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Do you have the opportunity to attend many film festivals, and what is your opinion on their role in today’s moviemaking?
I’m certainly going to a lot more than I did when my kids were in the house and more dependent. I’m usually part of it, so I don’t get to see too many films. I think film festivals are instrumental in getting small films seen and exciting the studios to invest more money or pick more films up. I think festivals are also very important for cross pollination of ideas. We’ve really lost the ability to distribute more films because it’s these corporate means of distribution. Now that some of the smaller cinemas have disappeared – independently owned cinemas – its great to go to Traverse City [and the Traverse City Film Festival] and bring films that may not get to that part of the United States if it weren’t for the festivals.
You have worked on everything from TV commercials, to feature films, to TV episodes to video games. What do you think of the increasing tendency of filmmakers to rely on computer tricks and green screens to fashion performances?
I think if entertainment is entertaining then I’m all for it. I think that both in photography and film, we’ve lost awe to a degree because you see things, and you know that it’s been artificially accomplished. When you see something extraordinary you have a tendency not to believe that it actually happened, but if you can get past that and just be entertained, I think it’s amazing. I think there’s wonderful art happening in video games these days. The lines are being blurred between all kinds of realities.
Have you ever visited Sedona?
No. I’ve been to Scottsdale, but I haven’t been to Sedona.
What’s the one question you’ve never been asked but always wanted to answer?
I have no idea [laughs]. I really don’t like giving interviews, so there’s no question I’ve been hoping someone would ask me. I always find in interviews I’m having to think about things I don’t normally think about, which is a good exercise, but I’m not a talker.
A Few Words with Waiting for Mamu and These Storied Streets Filmmaker Thomas Morgan
Thomas Morgan worked as an investment banker – dabbling with screenwriting in his free time – until he embarked on a journey to document the face of homelessness in the U.S. in 2011. The project became These Storied Streets, which was co-directed by Jack Henry Robbins, Susan Sarandon’s son. (Susan and Morgan Spurlock produced the film). While making These Storied Streets, Thomas heard the story of Pushpa Basnet and her quest to help children who were imprisoned alongside their parents in Nepal. He took a break from Streets and traveled half way around the world to film Waiting for Mamu, which was also produced by Susan Sarandon. Both documentaries will be screened at the Sedona International Film Festival. We spoke to Thomas about how these two projects came about.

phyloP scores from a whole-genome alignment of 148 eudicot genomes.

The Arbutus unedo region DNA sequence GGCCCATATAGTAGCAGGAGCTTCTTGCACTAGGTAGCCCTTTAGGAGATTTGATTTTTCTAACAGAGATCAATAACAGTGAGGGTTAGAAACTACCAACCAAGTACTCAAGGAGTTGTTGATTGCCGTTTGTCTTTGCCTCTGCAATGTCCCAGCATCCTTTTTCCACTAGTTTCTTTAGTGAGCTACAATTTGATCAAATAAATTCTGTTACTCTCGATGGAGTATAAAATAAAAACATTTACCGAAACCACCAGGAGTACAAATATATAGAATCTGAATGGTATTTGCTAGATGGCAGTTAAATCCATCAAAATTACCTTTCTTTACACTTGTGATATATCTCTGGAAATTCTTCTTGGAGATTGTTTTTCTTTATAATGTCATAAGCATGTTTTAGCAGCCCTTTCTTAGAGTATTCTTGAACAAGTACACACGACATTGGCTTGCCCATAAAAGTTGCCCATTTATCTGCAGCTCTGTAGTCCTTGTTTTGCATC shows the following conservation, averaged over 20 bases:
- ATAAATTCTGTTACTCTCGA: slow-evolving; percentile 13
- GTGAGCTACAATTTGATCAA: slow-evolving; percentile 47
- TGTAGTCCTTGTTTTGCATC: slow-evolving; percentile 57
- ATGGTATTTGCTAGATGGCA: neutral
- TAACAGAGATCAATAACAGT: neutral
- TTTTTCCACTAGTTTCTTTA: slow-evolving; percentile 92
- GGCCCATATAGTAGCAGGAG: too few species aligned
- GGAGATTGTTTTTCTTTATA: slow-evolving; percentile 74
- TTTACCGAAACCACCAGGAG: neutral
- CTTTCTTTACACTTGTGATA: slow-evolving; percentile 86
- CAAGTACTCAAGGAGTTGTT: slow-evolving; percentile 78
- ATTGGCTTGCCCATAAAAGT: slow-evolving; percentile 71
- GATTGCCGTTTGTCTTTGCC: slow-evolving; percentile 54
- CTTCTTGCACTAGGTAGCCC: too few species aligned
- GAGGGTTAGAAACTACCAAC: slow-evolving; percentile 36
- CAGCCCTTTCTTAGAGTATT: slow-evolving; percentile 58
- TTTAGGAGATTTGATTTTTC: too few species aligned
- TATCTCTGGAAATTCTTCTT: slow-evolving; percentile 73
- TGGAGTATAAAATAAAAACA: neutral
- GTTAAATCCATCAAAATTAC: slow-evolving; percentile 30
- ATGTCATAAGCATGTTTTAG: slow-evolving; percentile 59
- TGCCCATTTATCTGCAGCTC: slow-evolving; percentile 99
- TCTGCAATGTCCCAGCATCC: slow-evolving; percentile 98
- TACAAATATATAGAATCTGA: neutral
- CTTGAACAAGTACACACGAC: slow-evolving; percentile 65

Sedona Monthly: Tell us how Waiting for Mamu came about.
Thomas Morgan: I live in Charlotte, North Carolina, and we volunteer at this place called International House. It brings people from all over the world to Charlotte to study government and nonprofits and legal aspects of the U.S. We went to a dinner, and we met Pushpa [Basnet]. I asked her what she did, and she said she had an organization in Nepal that took children out of prison. She started speaking about the organization, and you could see her spirit and her excitement when she talked about her kids. I told her I wanted to make a film about it. We were just trying to finish These Storied Streets, and I had told my wife that I wouldn’t start another one until after it was done, but I broke my promise. I talked to Morgan Spurlock and Susan Sarandon. They were both amazed. That was in 2012. I had no idea how I was going to pay a crew. I found myself in the middle of Nepal thinking it was such a great story that once I showed people images, we’d be able to pull it together.